We are a commune of inquiring, skeptical, politically centrist, capitalist, anglophile, traditionalist New England Yankee humans, humanoids, and animals with many interests beyond and above politics. Each of us has had a high-school education (or GED), but all had ADD so didn't pay attention very well, especially the dogs. Each one of us does "try my best to be just like I am," and none of us enjoys working for others, including for Maggie, from whom we receive neither a nickel nor a dime. Freedom from nags, cranks, government, do-gooders, control-freaks and idiots is all that we ask for.
Seth Klarman, billionaire investor and promoter of risk-averse value investing, is concerned. Seth thinks the U.S. should actually try capitalism. He's right, considering the current status of Detroit, with many other cities and states to follow. Living within your means is a good idea. Competition and the market are more effective tools than policies promoting 'fairness' and picking winners.
I tend to agree with Alan Greenspan, that bubbles can't be predicted. I'd go so far as to say they can't even be defined. You 'know them when you see them'. Didier Sornette would disagree and has some basis for his view. However, Sornette's model isn't necessarily predictive of bubbles, and rather charts obsessive investing behaviors. Not all obsessive behaviors lead to bubbles, though his model is still informative. Regardless of how much you trust Sornette's models (and I do), the question is less one of 'what do you do' and rather 'what don't you do'.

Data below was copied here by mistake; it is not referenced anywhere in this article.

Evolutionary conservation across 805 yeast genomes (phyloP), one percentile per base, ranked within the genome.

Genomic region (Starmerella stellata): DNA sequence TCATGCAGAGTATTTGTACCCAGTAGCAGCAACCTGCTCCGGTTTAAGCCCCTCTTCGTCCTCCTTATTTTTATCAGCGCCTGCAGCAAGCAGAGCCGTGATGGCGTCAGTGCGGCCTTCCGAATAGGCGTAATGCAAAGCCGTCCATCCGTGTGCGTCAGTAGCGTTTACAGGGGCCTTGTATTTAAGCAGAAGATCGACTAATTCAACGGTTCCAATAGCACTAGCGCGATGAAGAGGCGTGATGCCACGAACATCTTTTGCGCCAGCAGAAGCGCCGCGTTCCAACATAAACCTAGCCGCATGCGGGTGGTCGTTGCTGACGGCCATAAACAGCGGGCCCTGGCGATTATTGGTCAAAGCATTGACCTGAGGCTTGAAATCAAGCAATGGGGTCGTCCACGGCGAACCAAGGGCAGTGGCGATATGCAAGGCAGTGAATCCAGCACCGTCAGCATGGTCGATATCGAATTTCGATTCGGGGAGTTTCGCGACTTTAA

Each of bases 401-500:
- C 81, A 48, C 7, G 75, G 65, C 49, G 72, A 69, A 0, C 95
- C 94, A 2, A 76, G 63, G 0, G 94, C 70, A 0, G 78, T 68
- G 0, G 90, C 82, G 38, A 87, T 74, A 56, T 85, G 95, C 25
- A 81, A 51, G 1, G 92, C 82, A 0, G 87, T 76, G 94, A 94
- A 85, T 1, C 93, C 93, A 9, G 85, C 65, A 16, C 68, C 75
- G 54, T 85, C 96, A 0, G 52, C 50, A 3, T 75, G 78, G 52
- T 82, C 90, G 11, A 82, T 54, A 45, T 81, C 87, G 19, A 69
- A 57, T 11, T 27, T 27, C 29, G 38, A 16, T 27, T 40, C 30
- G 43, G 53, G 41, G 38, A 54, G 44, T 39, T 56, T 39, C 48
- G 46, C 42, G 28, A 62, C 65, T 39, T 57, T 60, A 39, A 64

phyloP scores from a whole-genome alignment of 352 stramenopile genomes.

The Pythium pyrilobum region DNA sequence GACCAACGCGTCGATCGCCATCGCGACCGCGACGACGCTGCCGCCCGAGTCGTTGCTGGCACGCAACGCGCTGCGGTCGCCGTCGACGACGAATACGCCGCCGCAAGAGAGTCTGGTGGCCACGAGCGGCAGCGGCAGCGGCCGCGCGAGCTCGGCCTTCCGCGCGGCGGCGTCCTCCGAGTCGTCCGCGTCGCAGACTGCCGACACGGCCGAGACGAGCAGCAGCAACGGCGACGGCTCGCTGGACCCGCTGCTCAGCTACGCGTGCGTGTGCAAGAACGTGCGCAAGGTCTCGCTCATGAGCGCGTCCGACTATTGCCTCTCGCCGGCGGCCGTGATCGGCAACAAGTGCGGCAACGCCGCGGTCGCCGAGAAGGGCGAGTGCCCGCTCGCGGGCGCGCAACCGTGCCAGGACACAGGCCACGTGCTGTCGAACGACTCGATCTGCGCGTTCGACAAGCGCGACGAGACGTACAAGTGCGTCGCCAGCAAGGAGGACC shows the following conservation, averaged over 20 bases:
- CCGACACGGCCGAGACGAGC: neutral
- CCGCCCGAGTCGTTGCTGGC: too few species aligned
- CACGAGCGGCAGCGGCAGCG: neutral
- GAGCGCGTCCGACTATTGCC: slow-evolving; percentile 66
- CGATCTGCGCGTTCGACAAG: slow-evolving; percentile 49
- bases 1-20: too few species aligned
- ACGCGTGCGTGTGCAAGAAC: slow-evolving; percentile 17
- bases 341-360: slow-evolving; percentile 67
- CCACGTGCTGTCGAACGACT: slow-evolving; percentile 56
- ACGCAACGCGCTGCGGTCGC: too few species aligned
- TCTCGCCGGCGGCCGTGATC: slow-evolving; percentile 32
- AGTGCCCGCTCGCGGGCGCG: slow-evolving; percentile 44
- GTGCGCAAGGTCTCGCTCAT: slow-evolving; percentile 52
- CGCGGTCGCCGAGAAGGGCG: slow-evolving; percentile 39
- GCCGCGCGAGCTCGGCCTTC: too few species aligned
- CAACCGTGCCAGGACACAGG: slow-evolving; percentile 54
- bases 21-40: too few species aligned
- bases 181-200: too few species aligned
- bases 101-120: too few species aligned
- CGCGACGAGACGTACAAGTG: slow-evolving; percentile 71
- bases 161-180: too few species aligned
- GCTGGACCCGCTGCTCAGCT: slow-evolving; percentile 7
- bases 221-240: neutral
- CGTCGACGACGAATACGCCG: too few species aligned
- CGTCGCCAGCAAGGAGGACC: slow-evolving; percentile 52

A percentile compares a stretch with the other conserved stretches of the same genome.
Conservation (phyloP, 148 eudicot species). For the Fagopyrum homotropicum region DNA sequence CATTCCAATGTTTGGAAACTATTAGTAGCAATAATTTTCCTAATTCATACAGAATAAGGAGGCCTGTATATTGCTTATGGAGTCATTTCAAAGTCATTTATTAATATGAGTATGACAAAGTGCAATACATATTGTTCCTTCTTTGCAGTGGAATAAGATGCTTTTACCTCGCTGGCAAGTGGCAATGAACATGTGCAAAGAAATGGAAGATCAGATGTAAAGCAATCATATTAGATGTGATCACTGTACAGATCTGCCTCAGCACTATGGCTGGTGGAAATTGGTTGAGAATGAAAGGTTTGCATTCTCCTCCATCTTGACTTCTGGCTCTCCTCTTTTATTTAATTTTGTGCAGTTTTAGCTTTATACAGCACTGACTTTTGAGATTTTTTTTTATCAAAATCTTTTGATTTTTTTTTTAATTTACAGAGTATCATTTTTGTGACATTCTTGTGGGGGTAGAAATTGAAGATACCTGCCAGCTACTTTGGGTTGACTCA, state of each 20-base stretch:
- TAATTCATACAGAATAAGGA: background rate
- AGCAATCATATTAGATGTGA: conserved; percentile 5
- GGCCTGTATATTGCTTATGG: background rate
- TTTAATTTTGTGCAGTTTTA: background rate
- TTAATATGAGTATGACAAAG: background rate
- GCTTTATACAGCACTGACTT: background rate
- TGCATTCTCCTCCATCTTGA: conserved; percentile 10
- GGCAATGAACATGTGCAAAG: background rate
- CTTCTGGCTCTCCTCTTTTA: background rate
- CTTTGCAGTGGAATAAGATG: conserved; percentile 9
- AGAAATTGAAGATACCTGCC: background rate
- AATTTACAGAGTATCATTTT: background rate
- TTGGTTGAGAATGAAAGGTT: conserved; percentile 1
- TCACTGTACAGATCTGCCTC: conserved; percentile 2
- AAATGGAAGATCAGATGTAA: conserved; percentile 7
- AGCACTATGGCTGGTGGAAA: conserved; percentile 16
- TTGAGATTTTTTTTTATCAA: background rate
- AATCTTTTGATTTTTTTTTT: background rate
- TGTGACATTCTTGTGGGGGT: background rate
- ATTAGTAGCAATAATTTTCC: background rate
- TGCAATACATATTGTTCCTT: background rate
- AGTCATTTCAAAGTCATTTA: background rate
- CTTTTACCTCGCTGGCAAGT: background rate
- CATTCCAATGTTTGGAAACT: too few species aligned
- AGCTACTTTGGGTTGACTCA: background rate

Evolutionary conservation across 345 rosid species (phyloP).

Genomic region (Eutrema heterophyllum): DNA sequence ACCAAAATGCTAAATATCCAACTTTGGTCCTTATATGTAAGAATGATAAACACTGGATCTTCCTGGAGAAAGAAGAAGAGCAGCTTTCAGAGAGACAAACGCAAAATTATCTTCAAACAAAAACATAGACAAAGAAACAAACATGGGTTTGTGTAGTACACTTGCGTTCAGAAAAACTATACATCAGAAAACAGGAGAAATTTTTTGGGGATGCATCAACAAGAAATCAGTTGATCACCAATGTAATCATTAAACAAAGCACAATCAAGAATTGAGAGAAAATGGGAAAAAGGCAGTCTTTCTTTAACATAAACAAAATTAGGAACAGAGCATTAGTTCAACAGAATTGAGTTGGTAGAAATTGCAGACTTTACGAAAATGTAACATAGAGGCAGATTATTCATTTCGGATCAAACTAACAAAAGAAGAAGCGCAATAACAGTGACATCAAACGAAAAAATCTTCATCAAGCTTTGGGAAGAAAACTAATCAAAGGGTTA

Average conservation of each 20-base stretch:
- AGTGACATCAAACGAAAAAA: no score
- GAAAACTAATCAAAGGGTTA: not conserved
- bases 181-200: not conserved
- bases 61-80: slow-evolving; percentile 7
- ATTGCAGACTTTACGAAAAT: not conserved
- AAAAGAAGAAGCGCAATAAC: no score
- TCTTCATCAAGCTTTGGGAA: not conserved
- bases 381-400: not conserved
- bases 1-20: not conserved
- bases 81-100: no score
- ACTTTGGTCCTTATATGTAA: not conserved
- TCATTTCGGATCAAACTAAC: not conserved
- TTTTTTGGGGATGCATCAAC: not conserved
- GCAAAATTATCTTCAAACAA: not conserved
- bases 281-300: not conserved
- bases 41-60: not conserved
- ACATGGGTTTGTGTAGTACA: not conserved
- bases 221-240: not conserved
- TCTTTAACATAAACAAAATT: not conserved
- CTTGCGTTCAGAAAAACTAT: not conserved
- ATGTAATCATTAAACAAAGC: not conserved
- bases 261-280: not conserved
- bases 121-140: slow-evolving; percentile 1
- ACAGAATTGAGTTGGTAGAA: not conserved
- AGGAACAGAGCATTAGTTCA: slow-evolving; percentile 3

It's worth noting if you do something right, it usually appears that you did nothing at all.
That's always bugged me about bubbles, too. It's easy enough to define them in hindsight, but if you say we're in a bubble now, all you're really saying is that you predict that the recent steep increase in prices will soon be followed by a steep decline. If you could reliably get that one right, you could make a fortune. If you get it wrong, all that happened was that you failed to get in on the ground floor.
Its a good idea, and probably would work, but there's no chance for graft, gaming the system, and legal theft would be eradicated, thus endangering our political class and their crony's . With undo shifting of the table, and making it level\fair, modern business cannot complete, since most of the models depend on a slanted table to them.
Add all the mountianous rules, regulations, oversight (Sarbanes\Oxley, anybody? (anything but) Reform banking regs?) and our politicians whom are mindlessly dumb on fiscal matters, less what the crony capitialist 'say' is good (for them), its an uphill push of a might big rock.
Again, It would be wonderful to see it work, but it can't\won't under our current stewardship.
Perhaps, if that's how you define it.
But you have to know all those people and you have to know for sure they don't know squat.